What a goldmine of great information, Thanks for all 3 of the above comments, each of which added something important in response to my question.
I wish I could trial the S1 and S2 side by side. I’ll have to find out if that’s possible. As I mentioned before on a different thread, I’m a teacher in high school. Classrooms can be quite noisy with the push towards more of what they call cooperative learning as opposed to the old lecture/listen-style pedagogy. I’ve already said the OPN S2 is helping me more than Marvel. I’d like to find out if they can go even further in reducing noise. But when the “noise” is more speech, that is a challenging situation. It would be a lot easier if I told the students to shut the hell up. These aids do a good job of adding gain to the forward voices. I can’t quite tell if that is accomplished by lowering the other voices or something else. This is where doing the side by side would help. I know I hear better with these aids, but I’m not yet clear exactly how and why. I’m only one week into the trial and the first fitting was considerably below my target. The second one from 2 days ago hit the REM target at all frequencies. I can’t spend all my time focusing in on how I’m hearing because I have to teach the class at the same time. I have 5 more weeks to sort it out and tweak the settings. Many many thanks.
Volusiano, is it possible to identify dB levels of needed noise reduction based upon generic sound environments, i.e., classroom needs 3-5? And as Jim (corrected) Lewis pointed out about the speech loss at max of 9db with S1 do you think the same applies to the max 5 dB with the S2, meaning real world benefit may only be 4db? Jim?
Thursday the Audi added 3 manual programs, speech in loud noise, music and lecture and brought the aids up to ideal REM. Like I said above, I haven’t had time enough to evaluate thoroughly. I do find considerable improvement right out of the gate. I’m trying to gain information so I can communicate with the Audi in a more meaningful way. The Oticon literature employs a lot of hype that doesn’t really help me to understand.
Someone somewhere mentioned the speech rescue mode. I wonder how that fits into the equation. Anyway, I will report back to my friends at hearing tracker after a period of time. I wish you and everyone here the best as we make our way in the muted world. I have to say that’s a “function” I sometimes chosen voluntarily.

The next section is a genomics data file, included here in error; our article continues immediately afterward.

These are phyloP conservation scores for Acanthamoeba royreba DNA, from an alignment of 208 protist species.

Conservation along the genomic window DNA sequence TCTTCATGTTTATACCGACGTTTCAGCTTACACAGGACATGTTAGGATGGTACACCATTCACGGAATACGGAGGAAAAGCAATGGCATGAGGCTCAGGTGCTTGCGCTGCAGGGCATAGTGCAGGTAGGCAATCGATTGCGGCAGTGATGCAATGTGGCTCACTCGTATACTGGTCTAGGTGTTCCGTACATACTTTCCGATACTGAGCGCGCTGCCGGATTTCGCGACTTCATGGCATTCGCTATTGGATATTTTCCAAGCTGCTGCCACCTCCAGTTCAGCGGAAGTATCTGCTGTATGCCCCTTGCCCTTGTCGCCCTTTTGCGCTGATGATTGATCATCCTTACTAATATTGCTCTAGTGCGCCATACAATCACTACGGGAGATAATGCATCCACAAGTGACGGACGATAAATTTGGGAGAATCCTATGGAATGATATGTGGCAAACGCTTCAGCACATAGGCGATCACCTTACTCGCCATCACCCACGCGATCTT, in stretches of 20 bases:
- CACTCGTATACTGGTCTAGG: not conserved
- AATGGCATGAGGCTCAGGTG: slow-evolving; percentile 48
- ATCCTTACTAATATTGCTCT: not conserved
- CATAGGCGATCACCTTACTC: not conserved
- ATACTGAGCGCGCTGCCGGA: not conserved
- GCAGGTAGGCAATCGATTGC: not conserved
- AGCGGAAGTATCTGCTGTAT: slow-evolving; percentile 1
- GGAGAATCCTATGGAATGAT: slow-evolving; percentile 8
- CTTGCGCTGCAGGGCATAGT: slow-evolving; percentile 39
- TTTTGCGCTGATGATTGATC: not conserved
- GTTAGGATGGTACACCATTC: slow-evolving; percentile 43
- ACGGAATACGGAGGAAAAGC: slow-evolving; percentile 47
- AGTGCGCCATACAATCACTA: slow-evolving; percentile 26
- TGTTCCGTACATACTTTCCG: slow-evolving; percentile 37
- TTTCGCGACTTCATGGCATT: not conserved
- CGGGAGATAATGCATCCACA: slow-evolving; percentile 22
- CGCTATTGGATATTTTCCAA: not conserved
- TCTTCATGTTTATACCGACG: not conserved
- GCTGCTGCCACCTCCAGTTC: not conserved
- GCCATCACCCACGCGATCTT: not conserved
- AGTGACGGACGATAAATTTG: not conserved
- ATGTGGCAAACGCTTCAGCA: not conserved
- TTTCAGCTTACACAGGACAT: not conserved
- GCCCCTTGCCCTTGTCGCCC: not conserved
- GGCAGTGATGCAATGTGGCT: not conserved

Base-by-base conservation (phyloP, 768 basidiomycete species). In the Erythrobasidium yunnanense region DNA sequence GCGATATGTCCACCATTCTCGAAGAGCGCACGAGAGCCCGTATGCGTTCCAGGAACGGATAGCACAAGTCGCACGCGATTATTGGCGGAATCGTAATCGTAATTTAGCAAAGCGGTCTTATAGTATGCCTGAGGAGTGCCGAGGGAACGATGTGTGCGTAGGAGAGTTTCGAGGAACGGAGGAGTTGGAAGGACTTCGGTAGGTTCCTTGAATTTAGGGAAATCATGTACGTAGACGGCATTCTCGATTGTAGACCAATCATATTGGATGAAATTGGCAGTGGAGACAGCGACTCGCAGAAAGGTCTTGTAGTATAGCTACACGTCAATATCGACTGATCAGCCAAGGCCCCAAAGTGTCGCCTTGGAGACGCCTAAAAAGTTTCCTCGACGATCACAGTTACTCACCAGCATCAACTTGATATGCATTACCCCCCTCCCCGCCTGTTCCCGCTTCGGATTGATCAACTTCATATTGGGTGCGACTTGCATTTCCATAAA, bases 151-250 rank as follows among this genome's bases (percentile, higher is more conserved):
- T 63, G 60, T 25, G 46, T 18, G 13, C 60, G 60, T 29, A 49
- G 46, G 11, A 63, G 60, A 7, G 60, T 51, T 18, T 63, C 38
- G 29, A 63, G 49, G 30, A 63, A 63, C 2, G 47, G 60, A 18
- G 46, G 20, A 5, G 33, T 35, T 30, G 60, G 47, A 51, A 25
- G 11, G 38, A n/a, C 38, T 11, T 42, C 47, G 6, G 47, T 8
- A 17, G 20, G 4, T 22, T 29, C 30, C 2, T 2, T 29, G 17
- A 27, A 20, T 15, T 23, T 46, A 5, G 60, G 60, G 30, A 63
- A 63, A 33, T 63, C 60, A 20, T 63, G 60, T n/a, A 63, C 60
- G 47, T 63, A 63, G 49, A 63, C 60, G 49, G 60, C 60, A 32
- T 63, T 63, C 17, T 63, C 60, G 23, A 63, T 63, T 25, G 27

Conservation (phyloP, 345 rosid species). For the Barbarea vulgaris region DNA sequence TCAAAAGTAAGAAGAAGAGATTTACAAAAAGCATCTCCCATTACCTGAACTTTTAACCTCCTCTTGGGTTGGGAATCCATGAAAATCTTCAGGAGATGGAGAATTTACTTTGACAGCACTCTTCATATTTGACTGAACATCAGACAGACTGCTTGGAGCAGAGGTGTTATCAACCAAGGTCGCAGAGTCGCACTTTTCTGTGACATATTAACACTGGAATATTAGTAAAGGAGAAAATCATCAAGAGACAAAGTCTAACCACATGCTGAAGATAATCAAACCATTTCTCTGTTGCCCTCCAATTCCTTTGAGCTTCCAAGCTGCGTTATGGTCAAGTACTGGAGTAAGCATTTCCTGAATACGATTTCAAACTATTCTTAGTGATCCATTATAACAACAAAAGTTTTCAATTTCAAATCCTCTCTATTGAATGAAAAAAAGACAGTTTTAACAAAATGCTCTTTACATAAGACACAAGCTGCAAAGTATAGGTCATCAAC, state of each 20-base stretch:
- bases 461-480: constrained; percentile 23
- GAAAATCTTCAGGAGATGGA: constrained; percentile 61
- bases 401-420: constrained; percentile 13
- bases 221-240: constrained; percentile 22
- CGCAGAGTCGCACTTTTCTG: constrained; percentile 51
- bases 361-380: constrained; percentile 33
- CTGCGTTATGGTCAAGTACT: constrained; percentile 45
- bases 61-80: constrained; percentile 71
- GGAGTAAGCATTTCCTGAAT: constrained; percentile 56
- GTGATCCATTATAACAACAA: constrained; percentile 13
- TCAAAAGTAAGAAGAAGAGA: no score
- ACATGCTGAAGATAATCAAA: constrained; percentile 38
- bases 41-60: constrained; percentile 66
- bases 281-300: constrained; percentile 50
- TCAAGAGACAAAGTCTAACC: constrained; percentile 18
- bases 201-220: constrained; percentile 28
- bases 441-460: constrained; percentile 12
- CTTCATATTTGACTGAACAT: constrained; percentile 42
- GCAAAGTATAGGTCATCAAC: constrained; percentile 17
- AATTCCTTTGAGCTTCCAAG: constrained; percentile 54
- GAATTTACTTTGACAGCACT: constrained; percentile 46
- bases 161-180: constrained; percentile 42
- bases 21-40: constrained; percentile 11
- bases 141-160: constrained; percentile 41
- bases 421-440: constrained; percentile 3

A reproducible test recording of speech in noise/other conversations might be helpful for testing settings. Maybe your Audi has such an MP3 to give you? (ReSound fitting software has such helpful recordings). Maybe a Roger Pen, if it could be used with an OPN, would be helpful for pointing at students you want to hear and hearing less of others? Perhaps because of the expense, you’d want to at least try a used one from Ebay first.
I can’t comment on the Resound Quattro noise reduction because I don’t know how it works. I can only comment on the OPN noise reduction because I understand their nose reduction technique better.
The max noise reduction settings in the OPN pertains more to reducing the diffused noise that is embedded inside the speech. This so far has been the most difficult part of the noise that’s VERY hard to separate from speech because there’s not enough intelligence in any hearing aid to know which part of that combined and diffused sound is speech and which part is noise.
The way Oticon solves this problem for the OPN is to create a noise model which is the collected soundscape of sounds from behind and the sides of the user. Then they subtract this noise model from the diffused sound in the front by inverting it and adding it to the diffused sound in front, in effect reducing/canceling the diffused surrounding noise from the other sounds sounds that only come from the front, which is presumably the speech.
But when speech is not detected in front, this noise reduction is not activated, because the OPN wants you to hear everything. So this noise reduction is applied ONLY in the presence of front speech solely to clean up the speech. As soon as speech is gone, the noise resumes, even a fraction of a second later.
The reason I explained this noise reduction strategy is to say that aggressive noise reduction value applied this way should not affect the quality of speech, like however the way the Quattro is implemented.
So if the noise model has 5 dB of noise, then both the S1 and the S2 should only apply the same amount, a -5 dB noise reduction to the front diffused sound. If the noise model is -12db, then the S1 will apply all the way up to -9 dB, while the S2 can only apply all the way up to -5 dB. This is where the difference between the S1 vs S2 comes in in terms of better speech clarity to the S1 when the noise is very loud.
But again, because the OPN uses a noise model which has information on loudness, the noise reduction only removes the noise up to this loudness, so the noise reduction value is never really over-applied, to the point where it can compromise the integrity of the front speech, like the Quattro might have implied it would do if its noise reduction is set to be overly too aggressive.